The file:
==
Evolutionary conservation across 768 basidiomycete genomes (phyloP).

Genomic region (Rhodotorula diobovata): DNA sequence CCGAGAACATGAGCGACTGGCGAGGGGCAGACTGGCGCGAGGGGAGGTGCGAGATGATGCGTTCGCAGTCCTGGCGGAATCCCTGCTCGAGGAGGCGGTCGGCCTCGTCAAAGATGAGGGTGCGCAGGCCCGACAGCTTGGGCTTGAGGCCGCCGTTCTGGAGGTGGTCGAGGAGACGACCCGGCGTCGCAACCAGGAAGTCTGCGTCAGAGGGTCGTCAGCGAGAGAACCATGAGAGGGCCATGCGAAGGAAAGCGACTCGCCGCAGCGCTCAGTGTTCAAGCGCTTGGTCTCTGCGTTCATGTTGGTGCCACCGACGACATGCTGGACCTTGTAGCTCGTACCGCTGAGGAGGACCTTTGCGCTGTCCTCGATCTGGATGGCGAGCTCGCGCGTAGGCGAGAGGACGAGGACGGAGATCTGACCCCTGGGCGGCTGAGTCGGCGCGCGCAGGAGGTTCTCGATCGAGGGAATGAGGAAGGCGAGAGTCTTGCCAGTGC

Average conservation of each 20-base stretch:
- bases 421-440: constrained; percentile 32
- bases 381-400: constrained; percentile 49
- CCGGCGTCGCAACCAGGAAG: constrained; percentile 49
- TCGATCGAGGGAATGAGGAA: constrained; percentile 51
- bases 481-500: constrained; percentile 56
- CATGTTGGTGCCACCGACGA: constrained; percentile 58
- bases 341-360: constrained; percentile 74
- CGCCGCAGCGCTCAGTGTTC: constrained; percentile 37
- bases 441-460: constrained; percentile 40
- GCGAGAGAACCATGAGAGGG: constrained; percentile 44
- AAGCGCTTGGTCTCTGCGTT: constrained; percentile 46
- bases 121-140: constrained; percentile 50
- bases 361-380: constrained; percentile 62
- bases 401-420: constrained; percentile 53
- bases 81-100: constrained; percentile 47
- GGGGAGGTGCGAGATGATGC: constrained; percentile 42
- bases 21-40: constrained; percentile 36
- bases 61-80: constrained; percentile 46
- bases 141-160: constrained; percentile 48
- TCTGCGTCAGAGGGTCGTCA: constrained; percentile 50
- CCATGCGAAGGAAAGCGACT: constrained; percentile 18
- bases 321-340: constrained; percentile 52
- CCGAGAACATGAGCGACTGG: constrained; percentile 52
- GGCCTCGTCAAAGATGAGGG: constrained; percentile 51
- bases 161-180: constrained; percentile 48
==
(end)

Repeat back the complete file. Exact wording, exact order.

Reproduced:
Evolutionary conservation across 768 basidiomycete genomes (phyloP).

Genomic region (Rhodotorula diobovata): DNA sequence CCGAGAACATGAGCGACTGGCGAGGGGCAGACTGGCGCGAGGGGAGGTGCGAGATGATGCGTTCGCAGTCCTGGCGGAATCCCTGCTCGAGGAGGCGGTCGGCCTCGTCAAAGATGAGGGTGCGCAGGCCCGACAGCTTGGGCTTGAGGCCGCCGTTCTGGAGGTGGTCGAGGAGACGACCCGGCGTCGCAACCAGGAAGTCTGCGTCAGAGGGTCGTCAGCGAGAGAACCATGAGAGGGCCATGCGAAGGAAAGCGACTCGCCGCAGCGCTCAGTGTTCAAGCGCTTGGTCTCTGCGTTCATGTTGGTGCCACCGACGACATGCTGGACCTTGTAGCTCGTACCGCTGAGGAGGACCTTTGCGCTGTCCTCGATCTGGATGGCGAGCTCGCGCGTAGGCGAGAGGACGAGGACGGAGATCTGACCCCTGGGCGGCTGAGTCGGCGCGCGCAGGAGGTTCTCGATCGAGGGAATGAGGAAGGCGAGAGTCTTGCCAGTGC

Average conservation of each 20-base stretch:
- bases 421-440: constrained; percentile 32
- bases 381-400: constrained; percentile 49
- CCGGCGTCGCAACCAGGAAG: constrained; percentile 49
- TCGATCGAGGGAATGAGGAA: constrained; percentile 51
- bases 481-500: constrained; percentile 56
- CATGTTGGTGCCACCGACGA: constrained; percentile 58
- bases 341-360: constrained; percentile 74
- CGCCGCAGCGCTCAGTGTTC: constrained; percentile 37
- bases 441-460: constrained; percentile 40
- GCGAGAGAACCATGAGAGGG: constrained; percentile 44
- AAGCGCTTGGTCTCTGCGTT: constrained; percentile 46
- bases 121-140: constrained; percentile 50
- bases 361-380: constrained; percentile 62
- bases 401-420: constrained; percentile 53
- bases 81-100: constrained; percentile 47
- GGGGAGGTGCGAGATGATGC: constrained; percentile 42
- bases 21-40: constrained; percentile 36
- bases 61-80: constrained; percentile 46
- bases 141-160: constrained; percentile 48
- TCTGCGTCAGAGGGTCGTCA: constrained; percentile 50
- CCATGCGAAGGAAAGCGACT: constrained; percentile 18
- bases 321-340: constrained; percentile 52
- CCGAGAACATGAGCGACTGG: constrained; percentile 52
- GGCCTCGTCAAAGATGAGGG: constrained; percentile 51
- bases 161-180: constrained; percentile 48